Pietrain, Belgium, the village from which the breed takes its name, was the birthplace of the breed. The exact origin is unknown but the local breed was "brought to the fore" during the difficult period of the pork market in 1950-51. The breed became popular in its native country and was exported to other countries, especially Germany.
The breed is of medium size and is white with black spots. Around the black spots there are characteristic rings of light pigmentation that carries white hair. The breed is commonly referred to as being of piebald markings. The ears are carried erect.
The Pietrain is very popular as a terminal sire in two of Europe’s largest pig producing countries, Germany and Spain. The first importation of pigs into the UK was carried out by the Pig Industry Development Authority in 1964. After quarantine 84 pigs were available for distribution. Six boars and a selection of gilts were retained by PIDA for crossbreeding experiments with British breeds as well as the establishment of a purebred herd for study purposes. The remaining animals were despatched for experimental programmes run by the Animal Breeding and Research Organisation at Edinburgh, Wye College in Kent and T. Wall and Sons. The latter made use of the Pietrain in a synthetic line based on a Pietrain / Saddleback. This was used by the Walls Meat Company in one of the earliest examples of a breeding programme specifically designed for integrated pork production.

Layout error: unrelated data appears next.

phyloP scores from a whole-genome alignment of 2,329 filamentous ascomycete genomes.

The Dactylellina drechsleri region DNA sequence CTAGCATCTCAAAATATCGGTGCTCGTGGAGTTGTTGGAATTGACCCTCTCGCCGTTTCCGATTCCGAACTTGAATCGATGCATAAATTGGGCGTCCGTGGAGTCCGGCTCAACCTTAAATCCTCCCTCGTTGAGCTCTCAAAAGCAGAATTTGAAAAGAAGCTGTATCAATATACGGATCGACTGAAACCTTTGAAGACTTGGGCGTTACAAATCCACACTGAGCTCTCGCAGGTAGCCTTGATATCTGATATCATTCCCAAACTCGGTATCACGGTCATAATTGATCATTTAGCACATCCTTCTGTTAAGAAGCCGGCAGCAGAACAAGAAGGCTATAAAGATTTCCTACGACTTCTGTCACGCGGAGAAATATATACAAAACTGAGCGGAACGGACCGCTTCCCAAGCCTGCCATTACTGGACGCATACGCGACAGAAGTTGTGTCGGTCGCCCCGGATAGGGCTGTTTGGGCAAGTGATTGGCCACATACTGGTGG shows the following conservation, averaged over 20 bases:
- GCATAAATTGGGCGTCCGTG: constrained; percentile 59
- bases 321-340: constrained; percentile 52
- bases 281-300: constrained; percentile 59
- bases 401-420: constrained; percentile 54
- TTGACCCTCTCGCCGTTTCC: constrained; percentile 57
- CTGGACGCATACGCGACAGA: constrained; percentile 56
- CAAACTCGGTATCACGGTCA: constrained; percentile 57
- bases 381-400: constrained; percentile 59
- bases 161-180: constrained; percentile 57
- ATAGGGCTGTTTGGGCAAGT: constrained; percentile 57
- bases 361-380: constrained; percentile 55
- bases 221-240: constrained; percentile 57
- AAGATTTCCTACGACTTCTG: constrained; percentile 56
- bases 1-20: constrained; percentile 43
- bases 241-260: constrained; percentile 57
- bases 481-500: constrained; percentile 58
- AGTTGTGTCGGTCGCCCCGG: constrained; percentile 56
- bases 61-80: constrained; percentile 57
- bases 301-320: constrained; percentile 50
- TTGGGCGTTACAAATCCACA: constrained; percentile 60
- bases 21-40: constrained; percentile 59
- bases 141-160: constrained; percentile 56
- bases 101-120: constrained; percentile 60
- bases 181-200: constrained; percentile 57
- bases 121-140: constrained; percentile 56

The Pietrain is renowned for its very high yield of lean meat but this is often associated with the presence of the halothane gene for Porcine Stress Syndrome. For this reason the use of purebred Pietrain in British pig production is relatively rare and it is most commonly found in crossbred and synthetic terminal sire lines. A small number of purebred herds are maintained to supply stock for these breeding programmes.